#43 Oil City
Recognized for its role in the petroleum industry, today Oil City continues to capitalize in the industry; it’s currently the headquarters of Pennzoil, Quaker State, and Wolf’s Head motor oil companies. Historical landmarks in the area are distinct for their Victorian-style architecture. Sports in the city include the Oil City Oilers (baseball) and the McKeesport Little Braves (Pittsburgh Pirate affiliate).
#44 Cambria Township
Cambria Township is located in central Pennsylvania and has a population of 6,099 (2010). The town surrounds the borough of Ebensburg. The city maintains several “CoGeneration Plants” with a goal of high environmental performance and low carbon emissions. Cambria is proud to offer recreational areas including six pavilions, one regulation-sized baseball fields, and two smaller ones in addition to other sports fields.
Formerly called Steitztown, Lebanon, Pennsylvania is situated 26 miles east of Harrisburg. The Quittapahilla Creek flows westwards into the Susquehanna River. Harrisburg Area Community College is located in this city of 25,477 (2010). Residents will appreciate the city’s Farmers’ Market and Elm Street’s Northside Neighborhood program–an initiative to engage community members in sustainable gardens and other environmentally conscious projects.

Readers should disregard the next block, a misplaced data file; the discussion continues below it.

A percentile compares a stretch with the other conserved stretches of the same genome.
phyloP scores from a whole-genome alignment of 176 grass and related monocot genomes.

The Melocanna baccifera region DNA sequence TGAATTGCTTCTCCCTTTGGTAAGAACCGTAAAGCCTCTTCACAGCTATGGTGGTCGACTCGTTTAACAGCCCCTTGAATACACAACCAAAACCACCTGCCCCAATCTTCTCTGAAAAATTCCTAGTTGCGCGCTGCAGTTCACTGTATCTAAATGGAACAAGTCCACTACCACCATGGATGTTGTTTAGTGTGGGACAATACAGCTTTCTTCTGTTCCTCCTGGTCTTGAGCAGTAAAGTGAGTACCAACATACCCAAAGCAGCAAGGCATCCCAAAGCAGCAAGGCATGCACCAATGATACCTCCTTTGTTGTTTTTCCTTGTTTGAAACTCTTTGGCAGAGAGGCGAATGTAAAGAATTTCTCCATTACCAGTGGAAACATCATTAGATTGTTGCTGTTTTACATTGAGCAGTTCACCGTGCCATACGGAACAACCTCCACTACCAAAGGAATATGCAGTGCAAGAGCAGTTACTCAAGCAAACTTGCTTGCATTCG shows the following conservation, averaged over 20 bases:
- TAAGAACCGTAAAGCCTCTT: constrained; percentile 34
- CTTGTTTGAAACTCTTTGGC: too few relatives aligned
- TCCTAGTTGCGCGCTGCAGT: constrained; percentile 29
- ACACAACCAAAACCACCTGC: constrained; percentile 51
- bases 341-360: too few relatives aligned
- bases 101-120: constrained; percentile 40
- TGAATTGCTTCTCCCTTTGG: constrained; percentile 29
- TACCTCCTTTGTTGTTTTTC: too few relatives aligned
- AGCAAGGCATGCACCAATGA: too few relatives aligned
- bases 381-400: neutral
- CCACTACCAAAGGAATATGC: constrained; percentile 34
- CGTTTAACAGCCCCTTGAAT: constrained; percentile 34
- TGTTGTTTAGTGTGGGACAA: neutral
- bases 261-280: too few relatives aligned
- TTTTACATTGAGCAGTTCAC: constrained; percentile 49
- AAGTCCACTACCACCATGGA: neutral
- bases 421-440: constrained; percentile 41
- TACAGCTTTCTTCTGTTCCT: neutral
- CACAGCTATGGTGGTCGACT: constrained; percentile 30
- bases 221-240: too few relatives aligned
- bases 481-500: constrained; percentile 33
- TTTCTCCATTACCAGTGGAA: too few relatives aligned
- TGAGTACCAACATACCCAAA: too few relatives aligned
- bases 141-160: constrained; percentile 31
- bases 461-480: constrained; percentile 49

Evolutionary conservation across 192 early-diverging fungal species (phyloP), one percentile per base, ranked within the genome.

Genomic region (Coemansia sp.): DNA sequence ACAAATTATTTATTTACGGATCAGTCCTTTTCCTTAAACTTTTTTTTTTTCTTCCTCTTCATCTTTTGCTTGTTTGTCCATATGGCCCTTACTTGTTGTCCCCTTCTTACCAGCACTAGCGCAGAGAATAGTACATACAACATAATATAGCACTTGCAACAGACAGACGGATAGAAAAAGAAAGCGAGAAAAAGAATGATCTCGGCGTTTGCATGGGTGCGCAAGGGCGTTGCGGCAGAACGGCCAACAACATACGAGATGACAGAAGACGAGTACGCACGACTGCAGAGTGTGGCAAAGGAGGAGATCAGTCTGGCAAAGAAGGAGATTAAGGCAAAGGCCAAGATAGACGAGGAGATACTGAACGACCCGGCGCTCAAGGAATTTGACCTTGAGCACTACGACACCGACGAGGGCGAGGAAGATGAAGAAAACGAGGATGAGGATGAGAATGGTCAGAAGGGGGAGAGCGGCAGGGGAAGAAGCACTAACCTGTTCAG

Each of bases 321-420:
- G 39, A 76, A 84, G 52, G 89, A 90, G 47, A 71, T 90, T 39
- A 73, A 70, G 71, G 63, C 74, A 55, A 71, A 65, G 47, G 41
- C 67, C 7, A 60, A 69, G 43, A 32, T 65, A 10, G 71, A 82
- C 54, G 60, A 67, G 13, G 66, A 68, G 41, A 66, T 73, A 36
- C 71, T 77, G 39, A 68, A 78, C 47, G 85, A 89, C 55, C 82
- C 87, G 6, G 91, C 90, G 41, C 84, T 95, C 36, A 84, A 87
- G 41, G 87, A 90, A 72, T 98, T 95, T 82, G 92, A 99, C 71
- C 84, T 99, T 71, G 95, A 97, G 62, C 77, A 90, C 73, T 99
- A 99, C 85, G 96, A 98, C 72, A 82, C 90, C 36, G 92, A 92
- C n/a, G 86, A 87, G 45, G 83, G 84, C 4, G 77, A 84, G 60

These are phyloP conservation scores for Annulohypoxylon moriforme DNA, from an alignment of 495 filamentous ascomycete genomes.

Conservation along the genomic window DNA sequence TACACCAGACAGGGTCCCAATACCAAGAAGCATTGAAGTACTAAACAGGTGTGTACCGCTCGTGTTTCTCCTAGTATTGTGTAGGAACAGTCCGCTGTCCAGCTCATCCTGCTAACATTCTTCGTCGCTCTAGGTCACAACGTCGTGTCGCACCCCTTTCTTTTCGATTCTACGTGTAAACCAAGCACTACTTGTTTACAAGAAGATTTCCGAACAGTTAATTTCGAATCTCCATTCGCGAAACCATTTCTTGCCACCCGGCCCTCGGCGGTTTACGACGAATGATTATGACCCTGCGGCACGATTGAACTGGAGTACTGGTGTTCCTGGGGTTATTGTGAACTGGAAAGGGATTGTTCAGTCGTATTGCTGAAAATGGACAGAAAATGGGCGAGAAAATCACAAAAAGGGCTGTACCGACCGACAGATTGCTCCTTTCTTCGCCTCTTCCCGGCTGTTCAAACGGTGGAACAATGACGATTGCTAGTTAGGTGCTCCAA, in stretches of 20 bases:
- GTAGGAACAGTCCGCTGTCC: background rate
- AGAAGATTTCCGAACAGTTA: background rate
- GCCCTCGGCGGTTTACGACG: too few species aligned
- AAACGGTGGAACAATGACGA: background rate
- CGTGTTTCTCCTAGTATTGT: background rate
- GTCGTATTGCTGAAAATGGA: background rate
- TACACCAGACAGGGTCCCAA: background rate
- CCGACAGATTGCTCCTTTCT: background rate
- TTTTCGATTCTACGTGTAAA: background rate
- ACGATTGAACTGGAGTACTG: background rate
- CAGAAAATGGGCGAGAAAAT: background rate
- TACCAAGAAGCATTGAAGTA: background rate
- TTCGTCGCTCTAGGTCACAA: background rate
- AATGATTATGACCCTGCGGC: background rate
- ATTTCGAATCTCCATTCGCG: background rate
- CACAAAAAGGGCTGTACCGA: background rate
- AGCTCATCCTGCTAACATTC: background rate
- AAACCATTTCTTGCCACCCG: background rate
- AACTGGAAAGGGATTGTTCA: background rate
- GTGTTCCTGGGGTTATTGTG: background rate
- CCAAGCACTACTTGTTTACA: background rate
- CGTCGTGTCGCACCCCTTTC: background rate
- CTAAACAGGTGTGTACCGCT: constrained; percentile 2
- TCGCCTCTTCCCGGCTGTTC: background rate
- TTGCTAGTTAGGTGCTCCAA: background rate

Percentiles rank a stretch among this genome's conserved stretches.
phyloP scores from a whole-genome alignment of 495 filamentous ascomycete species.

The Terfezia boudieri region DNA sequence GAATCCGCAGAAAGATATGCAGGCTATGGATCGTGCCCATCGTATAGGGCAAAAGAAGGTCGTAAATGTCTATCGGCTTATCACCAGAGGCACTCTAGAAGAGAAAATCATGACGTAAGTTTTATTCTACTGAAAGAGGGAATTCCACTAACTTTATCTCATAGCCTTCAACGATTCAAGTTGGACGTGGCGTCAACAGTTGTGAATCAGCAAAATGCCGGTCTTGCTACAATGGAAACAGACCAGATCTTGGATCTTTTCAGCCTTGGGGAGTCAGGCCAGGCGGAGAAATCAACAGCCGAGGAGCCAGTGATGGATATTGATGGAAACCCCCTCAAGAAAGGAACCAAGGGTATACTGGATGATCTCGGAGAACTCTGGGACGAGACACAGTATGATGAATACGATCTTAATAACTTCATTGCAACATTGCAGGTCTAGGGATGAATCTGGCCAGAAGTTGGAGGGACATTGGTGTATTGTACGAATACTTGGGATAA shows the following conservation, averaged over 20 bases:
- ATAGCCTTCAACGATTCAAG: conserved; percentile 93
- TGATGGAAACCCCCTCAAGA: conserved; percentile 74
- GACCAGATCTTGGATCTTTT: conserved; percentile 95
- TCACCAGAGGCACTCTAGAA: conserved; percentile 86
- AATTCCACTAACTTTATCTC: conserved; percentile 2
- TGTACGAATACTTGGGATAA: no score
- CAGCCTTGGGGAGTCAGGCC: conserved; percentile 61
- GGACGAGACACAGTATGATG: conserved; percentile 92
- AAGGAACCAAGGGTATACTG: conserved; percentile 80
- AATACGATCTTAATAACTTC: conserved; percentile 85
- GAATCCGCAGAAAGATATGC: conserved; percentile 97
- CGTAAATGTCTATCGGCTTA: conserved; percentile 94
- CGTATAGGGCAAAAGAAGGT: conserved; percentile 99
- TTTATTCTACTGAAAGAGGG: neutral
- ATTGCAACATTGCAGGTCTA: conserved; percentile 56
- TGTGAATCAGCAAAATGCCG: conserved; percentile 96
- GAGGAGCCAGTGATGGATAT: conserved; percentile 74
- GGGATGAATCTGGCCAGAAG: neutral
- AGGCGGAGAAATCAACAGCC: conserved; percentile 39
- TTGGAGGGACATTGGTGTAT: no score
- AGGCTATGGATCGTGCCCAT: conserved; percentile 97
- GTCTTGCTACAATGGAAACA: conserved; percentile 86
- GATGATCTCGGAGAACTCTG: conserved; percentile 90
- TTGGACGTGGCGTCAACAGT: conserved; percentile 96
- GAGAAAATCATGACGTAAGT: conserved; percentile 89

The fifth largest in the state, Reading Pennsylvania is a city of universities and unique architecture. Reading lies in Berks County of eastern Pennsylvania, halfway between Philadelphia and Harrisburg. Today, the city consists of 87,812 (2013) residents. Albright College, Alvernia University, Pace Institute, and Reading Area Community College are located in the city. Reading is a leader in arts, culture, and historical preservation, including the Sovereign Performing Arts Center, the Preading Public Museum, and the GoggleWorks Art Gallery.